When your child hands you one of the many masterpieces created during the school day, you may not be aware of the potential of the piece of artwork. Each child approaching the age of two can scribble. This is of course if there are opportunities and materials available. Do you know that Scribbles represent the earliest form of drawing. Every form of graphic art, no matter how complex, contains the lines found in children’s artwork.
Kellogg, in her research of over 2000 children has identified over 20 basic scribbles. As young children progress from scribbling to picture making, they go through four distinguishable stages: placement, shape, design and pictorial. Each stage provides insight to parents and teachers of the child’s mental development. These shapes and scribbles are the rudiments of letters and numbers as the child develops their fine motor skills.
Ten Parental Encouragement Essential Ingredients:
- Enjoy the masterpiece and effort.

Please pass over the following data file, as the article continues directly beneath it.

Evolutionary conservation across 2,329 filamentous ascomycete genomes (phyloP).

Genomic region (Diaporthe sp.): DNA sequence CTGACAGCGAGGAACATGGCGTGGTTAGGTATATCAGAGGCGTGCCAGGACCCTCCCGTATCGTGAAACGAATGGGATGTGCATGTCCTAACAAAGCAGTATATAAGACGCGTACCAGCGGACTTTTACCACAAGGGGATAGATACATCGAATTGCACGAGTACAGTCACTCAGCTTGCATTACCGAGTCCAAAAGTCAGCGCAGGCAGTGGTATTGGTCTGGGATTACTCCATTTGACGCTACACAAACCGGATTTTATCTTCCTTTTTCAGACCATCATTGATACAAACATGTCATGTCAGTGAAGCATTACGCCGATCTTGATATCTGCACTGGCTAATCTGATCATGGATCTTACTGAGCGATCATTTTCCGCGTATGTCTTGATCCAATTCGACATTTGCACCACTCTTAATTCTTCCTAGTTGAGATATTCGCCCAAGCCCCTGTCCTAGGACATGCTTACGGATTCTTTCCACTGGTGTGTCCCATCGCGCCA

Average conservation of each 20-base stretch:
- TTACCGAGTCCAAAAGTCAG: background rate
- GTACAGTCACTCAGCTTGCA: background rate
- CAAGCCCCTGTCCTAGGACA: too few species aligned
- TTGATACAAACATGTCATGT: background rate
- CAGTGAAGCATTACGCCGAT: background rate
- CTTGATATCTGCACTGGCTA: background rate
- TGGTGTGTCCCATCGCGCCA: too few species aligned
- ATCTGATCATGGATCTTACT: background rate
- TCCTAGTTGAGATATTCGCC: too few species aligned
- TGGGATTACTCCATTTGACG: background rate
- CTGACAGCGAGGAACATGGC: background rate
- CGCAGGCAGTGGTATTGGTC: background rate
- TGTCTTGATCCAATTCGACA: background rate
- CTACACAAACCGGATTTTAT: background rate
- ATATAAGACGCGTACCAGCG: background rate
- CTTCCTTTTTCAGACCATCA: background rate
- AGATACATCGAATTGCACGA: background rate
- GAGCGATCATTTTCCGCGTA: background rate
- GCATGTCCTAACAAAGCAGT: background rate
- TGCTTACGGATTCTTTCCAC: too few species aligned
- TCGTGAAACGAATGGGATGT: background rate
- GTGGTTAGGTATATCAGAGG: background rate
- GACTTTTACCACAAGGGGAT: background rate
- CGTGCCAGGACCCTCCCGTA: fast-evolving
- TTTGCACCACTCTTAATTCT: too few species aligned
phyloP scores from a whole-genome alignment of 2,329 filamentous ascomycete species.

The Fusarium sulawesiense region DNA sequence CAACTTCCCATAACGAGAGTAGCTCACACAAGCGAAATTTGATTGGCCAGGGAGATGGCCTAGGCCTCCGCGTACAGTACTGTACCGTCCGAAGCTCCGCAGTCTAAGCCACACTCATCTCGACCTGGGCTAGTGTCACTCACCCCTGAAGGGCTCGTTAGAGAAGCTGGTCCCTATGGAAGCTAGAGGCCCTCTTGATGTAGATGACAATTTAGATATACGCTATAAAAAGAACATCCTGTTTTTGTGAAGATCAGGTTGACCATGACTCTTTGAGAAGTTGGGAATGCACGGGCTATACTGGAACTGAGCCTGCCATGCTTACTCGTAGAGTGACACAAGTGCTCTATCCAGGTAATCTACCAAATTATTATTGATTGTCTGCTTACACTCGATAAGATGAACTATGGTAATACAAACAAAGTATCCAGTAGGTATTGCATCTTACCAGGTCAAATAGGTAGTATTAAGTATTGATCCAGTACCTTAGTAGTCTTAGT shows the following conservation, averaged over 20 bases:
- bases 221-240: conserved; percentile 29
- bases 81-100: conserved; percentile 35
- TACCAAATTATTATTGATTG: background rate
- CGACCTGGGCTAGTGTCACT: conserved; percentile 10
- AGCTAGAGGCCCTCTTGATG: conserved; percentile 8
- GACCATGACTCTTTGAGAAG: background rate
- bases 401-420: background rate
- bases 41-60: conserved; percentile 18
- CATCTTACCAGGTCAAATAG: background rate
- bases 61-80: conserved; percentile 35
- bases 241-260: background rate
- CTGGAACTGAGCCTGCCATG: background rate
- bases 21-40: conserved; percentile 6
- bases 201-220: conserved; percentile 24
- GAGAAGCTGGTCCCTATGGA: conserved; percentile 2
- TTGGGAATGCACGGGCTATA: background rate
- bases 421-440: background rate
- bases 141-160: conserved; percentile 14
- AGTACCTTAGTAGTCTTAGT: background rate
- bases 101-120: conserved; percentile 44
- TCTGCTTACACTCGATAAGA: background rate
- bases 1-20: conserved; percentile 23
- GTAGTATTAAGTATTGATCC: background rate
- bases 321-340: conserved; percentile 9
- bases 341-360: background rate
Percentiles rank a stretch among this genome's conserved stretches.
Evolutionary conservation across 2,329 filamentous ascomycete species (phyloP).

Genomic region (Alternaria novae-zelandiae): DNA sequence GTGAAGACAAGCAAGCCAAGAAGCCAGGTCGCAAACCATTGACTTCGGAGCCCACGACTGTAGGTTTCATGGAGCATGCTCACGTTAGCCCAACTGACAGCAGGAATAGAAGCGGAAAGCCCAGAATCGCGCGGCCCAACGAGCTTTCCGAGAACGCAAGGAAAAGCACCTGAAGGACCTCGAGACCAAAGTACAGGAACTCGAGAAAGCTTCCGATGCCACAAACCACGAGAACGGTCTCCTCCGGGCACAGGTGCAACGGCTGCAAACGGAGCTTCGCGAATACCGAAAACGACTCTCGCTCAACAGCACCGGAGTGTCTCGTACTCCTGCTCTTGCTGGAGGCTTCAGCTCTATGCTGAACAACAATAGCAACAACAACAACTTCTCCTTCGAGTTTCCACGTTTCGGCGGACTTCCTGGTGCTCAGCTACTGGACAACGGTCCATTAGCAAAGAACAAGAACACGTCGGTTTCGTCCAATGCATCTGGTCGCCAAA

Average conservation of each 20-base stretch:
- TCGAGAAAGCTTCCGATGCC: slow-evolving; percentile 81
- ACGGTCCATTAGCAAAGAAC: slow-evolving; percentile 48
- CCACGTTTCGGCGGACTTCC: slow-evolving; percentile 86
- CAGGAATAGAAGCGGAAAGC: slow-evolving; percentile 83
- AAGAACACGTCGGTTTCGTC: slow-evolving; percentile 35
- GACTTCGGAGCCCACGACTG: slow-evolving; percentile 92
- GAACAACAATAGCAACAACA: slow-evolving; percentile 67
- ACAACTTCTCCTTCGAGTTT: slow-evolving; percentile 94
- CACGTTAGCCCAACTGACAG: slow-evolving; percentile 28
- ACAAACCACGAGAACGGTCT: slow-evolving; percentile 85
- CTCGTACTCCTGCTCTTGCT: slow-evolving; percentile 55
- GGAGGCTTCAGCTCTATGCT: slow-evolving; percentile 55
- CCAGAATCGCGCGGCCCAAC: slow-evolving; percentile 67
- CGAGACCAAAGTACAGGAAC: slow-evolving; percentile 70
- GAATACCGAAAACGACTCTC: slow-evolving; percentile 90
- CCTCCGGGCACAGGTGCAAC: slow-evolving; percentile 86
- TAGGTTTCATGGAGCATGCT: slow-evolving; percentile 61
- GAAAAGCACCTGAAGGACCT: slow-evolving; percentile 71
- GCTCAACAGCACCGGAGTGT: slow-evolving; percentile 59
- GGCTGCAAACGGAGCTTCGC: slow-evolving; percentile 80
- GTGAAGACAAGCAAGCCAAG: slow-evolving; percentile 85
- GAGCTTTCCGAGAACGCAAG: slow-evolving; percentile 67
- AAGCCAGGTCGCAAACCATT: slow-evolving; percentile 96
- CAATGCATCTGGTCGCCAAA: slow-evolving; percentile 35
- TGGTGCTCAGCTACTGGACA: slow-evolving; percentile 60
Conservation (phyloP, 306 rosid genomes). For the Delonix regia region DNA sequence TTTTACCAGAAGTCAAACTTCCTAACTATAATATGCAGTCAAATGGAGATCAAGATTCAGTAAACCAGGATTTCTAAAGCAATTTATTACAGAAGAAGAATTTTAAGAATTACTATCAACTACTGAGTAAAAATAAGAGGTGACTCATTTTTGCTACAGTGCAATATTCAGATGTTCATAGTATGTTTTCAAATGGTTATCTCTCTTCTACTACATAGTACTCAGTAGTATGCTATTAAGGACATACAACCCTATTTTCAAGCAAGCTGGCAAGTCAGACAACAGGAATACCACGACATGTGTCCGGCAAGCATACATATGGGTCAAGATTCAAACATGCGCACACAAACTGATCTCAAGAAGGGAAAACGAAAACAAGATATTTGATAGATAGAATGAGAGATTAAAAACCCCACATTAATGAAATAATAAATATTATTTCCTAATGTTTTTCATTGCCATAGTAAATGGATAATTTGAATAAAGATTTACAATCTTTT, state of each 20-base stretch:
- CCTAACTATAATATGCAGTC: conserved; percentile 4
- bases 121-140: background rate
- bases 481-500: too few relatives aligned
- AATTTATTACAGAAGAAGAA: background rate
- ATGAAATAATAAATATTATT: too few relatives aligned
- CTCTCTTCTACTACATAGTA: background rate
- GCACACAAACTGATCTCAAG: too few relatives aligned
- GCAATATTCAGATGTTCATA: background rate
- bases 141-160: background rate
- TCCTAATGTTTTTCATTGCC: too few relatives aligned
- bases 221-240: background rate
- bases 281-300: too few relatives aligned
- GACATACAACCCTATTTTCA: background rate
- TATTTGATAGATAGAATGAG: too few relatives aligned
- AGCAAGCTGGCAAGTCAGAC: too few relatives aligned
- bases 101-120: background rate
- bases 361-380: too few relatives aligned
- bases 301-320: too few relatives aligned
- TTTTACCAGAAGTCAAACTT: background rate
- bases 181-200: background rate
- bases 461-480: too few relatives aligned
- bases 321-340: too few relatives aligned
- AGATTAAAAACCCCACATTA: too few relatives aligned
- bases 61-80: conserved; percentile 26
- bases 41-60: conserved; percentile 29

- Find a place to display the work.
- Instead of saying “What a beautiful _______” Say, “Tell me about this exciting picture.”
- Provide a place and materials that will encourage the creative and imaginative expression. Remember washable markers and non-toxic crayons are must.
- Since children enjoy creating large pictures, have plenty of paper for them to scribble on. Don’t forget the brown bags from the grocery store. They can be cut and turned over to provide great paper at an affordable price.
- Children need to create their own images. Avoid coloring books. Stressing staying within the lines before the child has fully developed their fine motor skills can discourage the willingness to try.
- Encourage language development by asking questions concerning the colors and what is happening. Encourage the sharing.
- Be sure to say “You really had fun with this one! How did you do this? Stressing the process not the product.
- Have a place to store and date the special pictures. Have you thought of a scrapbook or photo album? Be sure to date them. You will be surprised how the child will enjoy seeing their pictures especially when they are older.
- If you have to throw the work away, why not ask your child which ones are the “keepers.” Selecting some of the work to share with grandparents and others also validates your child’s efforts. Have the child throw the extra ones away.
What’s in a scribble” -The whole wonderful world, according to your child’s development and perception. “Scribbles are the beginning of a great future. Enjoy
Young Explorers Schools